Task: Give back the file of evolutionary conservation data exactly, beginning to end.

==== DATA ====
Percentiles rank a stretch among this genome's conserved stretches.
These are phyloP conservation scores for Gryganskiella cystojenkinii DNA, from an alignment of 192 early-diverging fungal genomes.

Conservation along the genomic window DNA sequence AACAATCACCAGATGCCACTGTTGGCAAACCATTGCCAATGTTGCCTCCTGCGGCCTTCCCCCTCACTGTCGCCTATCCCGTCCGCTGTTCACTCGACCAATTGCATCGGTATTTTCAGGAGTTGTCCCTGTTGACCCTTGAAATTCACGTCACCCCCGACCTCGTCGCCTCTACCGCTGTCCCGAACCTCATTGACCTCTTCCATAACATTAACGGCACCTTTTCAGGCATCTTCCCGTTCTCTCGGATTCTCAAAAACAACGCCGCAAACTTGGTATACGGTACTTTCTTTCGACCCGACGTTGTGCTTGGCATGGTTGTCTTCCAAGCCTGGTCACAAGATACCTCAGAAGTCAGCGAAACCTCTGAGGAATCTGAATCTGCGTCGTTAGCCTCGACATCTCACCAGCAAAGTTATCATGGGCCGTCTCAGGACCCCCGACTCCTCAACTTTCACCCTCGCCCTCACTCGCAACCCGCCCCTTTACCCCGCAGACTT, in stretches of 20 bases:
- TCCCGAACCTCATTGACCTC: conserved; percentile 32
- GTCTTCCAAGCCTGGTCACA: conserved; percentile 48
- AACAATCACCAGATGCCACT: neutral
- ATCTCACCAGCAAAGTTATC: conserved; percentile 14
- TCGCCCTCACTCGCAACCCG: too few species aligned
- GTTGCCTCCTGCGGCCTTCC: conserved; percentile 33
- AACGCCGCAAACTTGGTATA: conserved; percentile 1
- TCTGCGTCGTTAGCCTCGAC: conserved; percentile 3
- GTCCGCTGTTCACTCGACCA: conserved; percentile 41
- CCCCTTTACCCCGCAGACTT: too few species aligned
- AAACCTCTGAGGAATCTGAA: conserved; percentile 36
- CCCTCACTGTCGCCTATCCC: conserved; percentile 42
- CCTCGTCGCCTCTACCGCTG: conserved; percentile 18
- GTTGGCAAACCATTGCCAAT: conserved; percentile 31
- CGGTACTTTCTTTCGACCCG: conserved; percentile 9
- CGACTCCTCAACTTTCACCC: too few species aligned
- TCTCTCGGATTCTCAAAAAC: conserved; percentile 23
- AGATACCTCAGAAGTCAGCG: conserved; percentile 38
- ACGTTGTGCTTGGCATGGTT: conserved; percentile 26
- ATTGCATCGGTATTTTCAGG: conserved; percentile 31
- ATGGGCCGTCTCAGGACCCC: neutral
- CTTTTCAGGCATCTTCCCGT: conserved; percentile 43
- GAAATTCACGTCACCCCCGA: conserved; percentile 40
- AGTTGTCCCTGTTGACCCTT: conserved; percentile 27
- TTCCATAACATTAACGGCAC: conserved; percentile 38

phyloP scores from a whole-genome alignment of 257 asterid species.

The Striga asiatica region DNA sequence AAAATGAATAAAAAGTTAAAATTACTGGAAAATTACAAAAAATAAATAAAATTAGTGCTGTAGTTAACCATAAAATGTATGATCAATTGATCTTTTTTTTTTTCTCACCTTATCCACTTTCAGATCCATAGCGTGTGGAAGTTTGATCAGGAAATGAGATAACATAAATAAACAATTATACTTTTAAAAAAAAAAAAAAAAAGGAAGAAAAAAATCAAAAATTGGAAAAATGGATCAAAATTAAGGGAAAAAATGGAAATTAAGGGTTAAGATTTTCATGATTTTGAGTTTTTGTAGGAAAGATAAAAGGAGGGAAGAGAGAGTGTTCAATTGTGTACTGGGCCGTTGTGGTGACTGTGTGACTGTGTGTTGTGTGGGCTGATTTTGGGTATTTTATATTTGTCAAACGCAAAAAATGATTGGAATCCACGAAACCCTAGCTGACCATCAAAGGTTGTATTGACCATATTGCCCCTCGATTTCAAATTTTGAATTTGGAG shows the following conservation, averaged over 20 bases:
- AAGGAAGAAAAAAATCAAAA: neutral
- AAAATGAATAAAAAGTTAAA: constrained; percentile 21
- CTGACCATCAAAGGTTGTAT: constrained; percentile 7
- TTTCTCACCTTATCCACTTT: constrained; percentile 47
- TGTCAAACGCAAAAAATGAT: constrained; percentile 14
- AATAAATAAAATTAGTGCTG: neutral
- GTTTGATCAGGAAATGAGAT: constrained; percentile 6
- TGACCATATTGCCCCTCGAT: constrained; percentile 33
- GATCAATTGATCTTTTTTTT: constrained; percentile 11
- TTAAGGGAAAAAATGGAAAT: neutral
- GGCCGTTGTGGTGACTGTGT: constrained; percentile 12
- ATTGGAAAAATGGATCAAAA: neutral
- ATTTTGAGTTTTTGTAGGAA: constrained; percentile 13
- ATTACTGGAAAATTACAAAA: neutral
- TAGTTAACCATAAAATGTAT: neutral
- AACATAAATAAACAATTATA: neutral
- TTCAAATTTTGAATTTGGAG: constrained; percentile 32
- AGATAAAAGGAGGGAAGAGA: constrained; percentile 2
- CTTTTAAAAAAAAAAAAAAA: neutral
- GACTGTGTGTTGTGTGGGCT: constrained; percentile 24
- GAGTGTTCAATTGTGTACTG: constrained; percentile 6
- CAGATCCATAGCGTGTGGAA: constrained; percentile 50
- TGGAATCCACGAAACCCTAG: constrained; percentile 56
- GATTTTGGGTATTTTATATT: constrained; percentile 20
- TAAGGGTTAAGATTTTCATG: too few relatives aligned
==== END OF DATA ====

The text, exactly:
Percentiles rank a stretch among this genome's conserved stretches.
These are phyloP conservation scores for Gryganskiella cystojenkinii DNA, from an alignment of 192 early-diverging fungal genomes.

Conservation along the genomic window DNA sequence AACAATCACCAGATGCCACTGTTGGCAAACCATTGCCAATGTTGCCTCCTGCGGCCTTCCCCCTCACTGTCGCCTATCCCGTCCGCTGTTCACTCGACCAATTGCATCGGTATTTTCAGGAGTTGTCCCTGTTGACCCTTGAAATTCACGTCACCCCCGACCTCGTCGCCTCTACCGCTGTCCCGAACCTCATTGACCTCTTCCATAACATTAACGGCACCTTTTCAGGCATCTTCCCGTTCTCTCGGATTCTCAAAAACAACGCCGCAAACTTGGTATACGGTACTTTCTTTCGACCCGACGTTGTGCTTGGCATGGTTGTCTTCCAAGCCTGGTCACAAGATACCTCAGAAGTCAGCGAAACCTCTGAGGAATCTGAATCTGCGTCGTTAGCCTCGACATCTCACCAGCAAAGTTATCATGGGCCGTCTCAGGACCCCCGACTCCTCAACTTTCACCCTCGCCCTCACTCGCAACCCGCCCCTTTACCCCGCAGACTT, in stretches of 20 bases:
- TCCCGAACCTCATTGACCTC: conserved; percentile 32
- GTCTTCCAAGCCTGGTCACA: conserved; percentile 48
- AACAATCACCAGATGCCACT: neutral
- ATCTCACCAGCAAAGTTATC: conserved; percentile 14
- TCGCCCTCACTCGCAACCCG: too few species aligned
- GTTGCCTCCTGCGGCCTTCC: conserved; percentile 33
- AACGCCGCAAACTTGGTATA: conserved; percentile 1
- TCTGCGTCGTTAGCCTCGAC: conserved; percentile 3
- GTCCGCTGTTCACTCGACCA: conserved; percentile 41
- CCCCTTTACCCCGCAGACTT: too few species aligned
- AAACCTCTGAGGAATCTGAA: conserved; percentile 36
- CCCTCACTGTCGCCTATCCC: conserved; percentile 42
- CCTCGTCGCCTCTACCGCTG: conserved; percentile 18
- GTTGGCAAACCATTGCCAAT: conserved; percentile 31
- CGGTACTTTCTTTCGACCCG: conserved; percentile 9
- CGACTCCTCAACTTTCACCC: too few species aligned
- TCTCTCGGATTCTCAAAAAC: conserved; percentile 23
- AGATACCTCAGAAGTCAGCG: conserved; percentile 38
- ACGTTGTGCTTGGCATGGTT: conserved; percentile 26
- ATTGCATCGGTATTTTCAGG: conserved; percentile 31
- ATGGGCCGTCTCAGGACCCC: neutral
- CTTTTCAGGCATCTTCCCGT: conserved; percentile 43
- GAAATTCACGTCACCCCCGA: conserved; percentile 40
- AGTTGTCCCTGTTGACCCTT: conserved; percentile 27
- TTCCATAACATTAACGGCAC: conserved; percentile 38

phyloP scores from a whole-genome alignment of 257 asterid species.

The Striga asiatica region DNA sequence AAAATGAATAAAAAGTTAAAATTACTGGAAAATTACAAAAAATAAATAAAATTAGTGCTGTAGTTAACCATAAAATGTATGATCAATTGATCTTTTTTTTTTTCTCACCTTATCCACTTTCAGATCCATAGCGTGTGGAAGTTTGATCAGGAAATGAGATAACATAAATAAACAATTATACTTTTAAAAAAAAAAAAAAAAAGGAAGAAAAAAATCAAAAATTGGAAAAATGGATCAAAATTAAGGGAAAAAATGGAAATTAAGGGTTAAGATTTTCATGATTTTGAGTTTTTGTAGGAAAGATAAAAGGAGGGAAGAGAGAGTGTTCAATTGTGTACTGGGCCGTTGTGGTGACTGTGTGACTGTGTGTTGTGTGGGCTGATTTTGGGTATTTTATATTTGTCAAACGCAAAAAATGATTGGAATCCACGAAACCCTAGCTGACCATCAAAGGTTGTATTGACCATATTGCCCCTCGATTTCAAATTTTGAATTTGGAG shows the following conservation, averaged over 20 bases:
- AAGGAAGAAAAAAATCAAAA: neutral
- AAAATGAATAAAAAGTTAAA: constrained; percentile 21
- CTGACCATCAAAGGTTGTAT: constrained; percentile 7
- TTTCTCACCTTATCCACTTT: constrained; percentile 47
- TGTCAAACGCAAAAAATGAT: constrained; percentile 14
- AATAAATAAAATTAGTGCTG: neutral
- GTTTGATCAGGAAATGAGAT: constrained; percentile 6
- TGACCATATTGCCCCTCGAT: constrained; percentile 33
- GATCAATTGATCTTTTTTTT: constrained; percentile 11
- TTAAGGGAAAAAATGGAAAT: neutral
- GGCCGTTGTGGTGACTGTGT: constrained; percentile 12
- ATTGGAAAAATGGATCAAAA: neutral
- ATTTTGAGTTTTTGTAGGAA: constrained; percentile 13
- ATTACTGGAAAATTACAAAA: neutral
- TAGTTAACCATAAAATGTAT: neutral
- AACATAAATAAACAATTATA: neutral
- TTCAAATTTTGAATTTGGAG: constrained; percentile 32
- AGATAAAAGGAGGGAAGAGA: constrained; percentile 2
- CTTTTAAAAAAAAAAAAAAA: neutral
- GACTGTGTGTTGTGTGGGCT: constrained; percentile 24
- GAGTGTTCAATTGTGTACTG: constrained; percentile 6
- CAGATCCATAGCGTGTGGAA: constrained; percentile 50
- TGGAATCCACGAAACCCTAG: constrained; percentile 56
- GATTTTGGGTATTTTATATT: constrained; percentile 20
- TAAGGGTTAAGATTTTCATG: too few relatives aligned